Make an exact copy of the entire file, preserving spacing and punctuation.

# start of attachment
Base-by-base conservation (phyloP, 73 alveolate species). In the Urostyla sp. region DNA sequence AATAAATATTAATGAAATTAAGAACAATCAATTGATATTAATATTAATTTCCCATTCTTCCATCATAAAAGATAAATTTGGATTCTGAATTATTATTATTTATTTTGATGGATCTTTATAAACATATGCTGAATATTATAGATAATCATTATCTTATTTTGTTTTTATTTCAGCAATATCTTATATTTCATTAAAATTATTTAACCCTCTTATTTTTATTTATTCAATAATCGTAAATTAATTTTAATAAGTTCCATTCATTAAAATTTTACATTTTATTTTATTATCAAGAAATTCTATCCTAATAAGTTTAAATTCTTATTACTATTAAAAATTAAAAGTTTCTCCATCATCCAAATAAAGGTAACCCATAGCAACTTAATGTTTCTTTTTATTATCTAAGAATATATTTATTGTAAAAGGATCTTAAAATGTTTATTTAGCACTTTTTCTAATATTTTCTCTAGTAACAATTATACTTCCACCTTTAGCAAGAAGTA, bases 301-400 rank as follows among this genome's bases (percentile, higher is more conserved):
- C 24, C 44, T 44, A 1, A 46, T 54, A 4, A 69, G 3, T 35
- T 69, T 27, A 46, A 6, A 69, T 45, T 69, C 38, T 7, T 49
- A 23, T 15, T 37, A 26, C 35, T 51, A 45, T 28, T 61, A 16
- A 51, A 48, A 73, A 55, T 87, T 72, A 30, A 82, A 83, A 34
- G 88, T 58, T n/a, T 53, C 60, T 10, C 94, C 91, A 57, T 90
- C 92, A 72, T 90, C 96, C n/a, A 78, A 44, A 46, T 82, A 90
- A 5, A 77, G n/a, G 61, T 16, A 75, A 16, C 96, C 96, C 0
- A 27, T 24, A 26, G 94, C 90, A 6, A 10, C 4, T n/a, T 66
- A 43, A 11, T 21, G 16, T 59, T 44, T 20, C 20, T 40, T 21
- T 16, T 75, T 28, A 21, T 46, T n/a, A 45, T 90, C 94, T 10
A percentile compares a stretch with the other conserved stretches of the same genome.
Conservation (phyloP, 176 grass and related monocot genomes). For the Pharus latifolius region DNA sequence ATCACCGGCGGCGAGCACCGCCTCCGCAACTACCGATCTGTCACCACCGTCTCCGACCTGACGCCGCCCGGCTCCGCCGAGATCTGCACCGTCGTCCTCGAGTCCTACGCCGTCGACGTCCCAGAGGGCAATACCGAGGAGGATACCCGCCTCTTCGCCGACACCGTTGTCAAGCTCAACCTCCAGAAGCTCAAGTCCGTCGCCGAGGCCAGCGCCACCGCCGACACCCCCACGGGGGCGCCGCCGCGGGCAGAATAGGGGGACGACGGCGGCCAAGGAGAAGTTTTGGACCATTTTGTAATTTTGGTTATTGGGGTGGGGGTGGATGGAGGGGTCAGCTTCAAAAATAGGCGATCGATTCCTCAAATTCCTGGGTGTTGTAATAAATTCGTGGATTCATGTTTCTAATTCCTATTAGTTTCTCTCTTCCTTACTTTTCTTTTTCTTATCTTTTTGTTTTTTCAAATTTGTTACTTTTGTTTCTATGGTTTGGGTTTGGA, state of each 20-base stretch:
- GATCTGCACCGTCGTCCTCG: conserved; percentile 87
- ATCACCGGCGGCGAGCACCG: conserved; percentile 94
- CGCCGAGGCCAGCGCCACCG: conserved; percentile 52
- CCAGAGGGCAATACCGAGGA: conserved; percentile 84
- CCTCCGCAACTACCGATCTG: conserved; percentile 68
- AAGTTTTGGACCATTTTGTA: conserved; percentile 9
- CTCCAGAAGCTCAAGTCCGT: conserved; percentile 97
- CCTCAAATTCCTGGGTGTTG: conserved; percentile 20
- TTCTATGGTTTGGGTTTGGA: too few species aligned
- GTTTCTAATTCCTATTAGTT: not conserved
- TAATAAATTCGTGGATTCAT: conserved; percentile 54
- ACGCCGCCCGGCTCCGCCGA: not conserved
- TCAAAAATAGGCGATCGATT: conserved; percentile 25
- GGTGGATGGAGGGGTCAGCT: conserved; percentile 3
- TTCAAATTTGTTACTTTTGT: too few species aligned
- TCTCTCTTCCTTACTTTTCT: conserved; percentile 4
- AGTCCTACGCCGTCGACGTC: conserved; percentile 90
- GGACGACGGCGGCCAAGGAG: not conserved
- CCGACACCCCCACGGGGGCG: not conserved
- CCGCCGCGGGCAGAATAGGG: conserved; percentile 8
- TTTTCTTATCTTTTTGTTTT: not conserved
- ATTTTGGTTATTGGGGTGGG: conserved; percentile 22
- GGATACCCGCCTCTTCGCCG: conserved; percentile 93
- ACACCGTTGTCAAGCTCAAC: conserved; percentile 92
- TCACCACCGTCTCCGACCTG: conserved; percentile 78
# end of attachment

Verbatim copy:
Base-by-base conservation (phyloP, 73 alveolate species). In the Urostyla sp. region DNA sequence AATAAATATTAATGAAATTAAGAACAATCAATTGATATTAATATTAATTTCCCATTCTTCCATCATAAAAGATAAATTTGGATTCTGAATTATTATTATTTATTTTGATGGATCTTTATAAACATATGCTGAATATTATAGATAATCATTATCTTATTTTGTTTTTATTTCAGCAATATCTTATATTTCATTAAAATTATTTAACCCTCTTATTTTTATTTATTCAATAATCGTAAATTAATTTTAATAAGTTCCATTCATTAAAATTTTACATTTTATTTTATTATCAAGAAATTCTATCCTAATAAGTTTAAATTCTTATTACTATTAAAAATTAAAAGTTTCTCCATCATCCAAATAAAGGTAACCCATAGCAACTTAATGTTTCTTTTTATTATCTAAGAATATATTTATTGTAAAAGGATCTTAAAATGTTTATTTAGCACTTTTTCTAATATTTTCTCTAGTAACAATTATACTTCCACCTTTAGCAAGAAGTA, bases 301-400 rank as follows among this genome's bases (percentile, higher is more conserved):
- C 24, C 44, T 44, A 1, A 46, T 54, A 4, A 69, G 3, T 35
- T 69, T 27, A 46, A 6, A 69, T 45, T 69, C 38, T 7, T 49
- A 23, T 15, T 37, A 26, C 35, T 51, A 45, T 28, T 61, A 16
- A 51, A 48, A 73, A 55, T 87, T 72, A 30, A 82, A 83, A 34
- G 88, T 58, T n/a, T 53, C 60, T 10, C 94, C 91, A 57, T 90
- C 92, A 72, T 90, C 96, C n/a, A 78, A 44, A 46, T 82, A 90
- A 5, A 77, G n/a, G 61, T 16, A 75, A 16, C 96, C 96, C 0
- A 27, T 24, A 26, G 94, C 90, A 6, A 10, C 4, T n/a, T 66
- A 43, A 11, T 21, G 16, T 59, T 44, T 20, C 20, T 40, T 21
- T 16, T 75, T 28, A 21, T 46, T n/a, A 45, T 90, C 94, T 10
A percentile compares a stretch with the other conserved stretches of the same genome.
Conservation (phyloP, 176 grass and related monocot genomes). For the Pharus latifolius region DNA sequence ATCACCGGCGGCGAGCACCGCCTCCGCAACTACCGATCTGTCACCACCGTCTCCGACCTGACGCCGCCCGGCTCCGCCGAGATCTGCACCGTCGTCCTCGAGTCCTACGCCGTCGACGTCCCAGAGGGCAATACCGAGGAGGATACCCGCCTCTTCGCCGACACCGTTGTCAAGCTCAACCTCCAGAAGCTCAAGTCCGTCGCCGAGGCCAGCGCCACCGCCGACACCCCCACGGGGGCGCCGCCGCGGGCAGAATAGGGGGACGACGGCGGCCAAGGAGAAGTTTTGGACCATTTTGTAATTTTGGTTATTGGGGTGGGGGTGGATGGAGGGGTCAGCTTCAAAAATAGGCGATCGATTCCTCAAATTCCTGGGTGTTGTAATAAATTCGTGGATTCATGTTTCTAATTCCTATTAGTTTCTCTCTTCCTTACTTTTCTTTTTCTTATCTTTTTGTTTTTTCAAATTTGTTACTTTTGTTTCTATGGTTTGGGTTTGGA, state of each 20-base stretch:
- GATCTGCACCGTCGTCCTCG: conserved; percentile 87
- ATCACCGGCGGCGAGCACCG: conserved; percentile 94
- CGCCGAGGCCAGCGCCACCG: conserved; percentile 52
- CCAGAGGGCAATACCGAGGA: conserved; percentile 84
- CCTCCGCAACTACCGATCTG: conserved; percentile 68
- AAGTTTTGGACCATTTTGTA: conserved; percentile 9
- CTCCAGAAGCTCAAGTCCGT: conserved; percentile 97
- CCTCAAATTCCTGGGTGTTG: conserved; percentile 20
- TTCTATGGTTTGGGTTTGGA: too few species aligned
- GTTTCTAATTCCTATTAGTT: not conserved
- TAATAAATTCGTGGATTCAT: conserved; percentile 54
- ACGCCGCCCGGCTCCGCCGA: not conserved
- TCAAAAATAGGCGATCGATT: conserved; percentile 25
- GGTGGATGGAGGGGTCAGCT: conserved; percentile 3
- TTCAAATTTGTTACTTTTGT: too few species aligned
- TCTCTCTTCCTTACTTTTCT: conserved; percentile 4
- AGTCCTACGCCGTCGACGTC: conserved; percentile 90
- GGACGACGGCGGCCAAGGAG: not conserved
- CCGACACCCCCACGGGGGCG: not conserved
- CCGCCGCGGGCAGAATAGGG: conserved; percentile 8
- TTTTCTTATCTTTTTGTTTT: not conserved
- ATTTTGGTTATTGGGGTGGG: conserved; percentile 22
- GGATACCCGCCTCTTCGCCG: conserved; percentile 93
- ACACCGTTGTCAAGCTCAAC: conserved; percentile 92
- TCACCACCGTCTCCGACCTG: conserved; percentile 78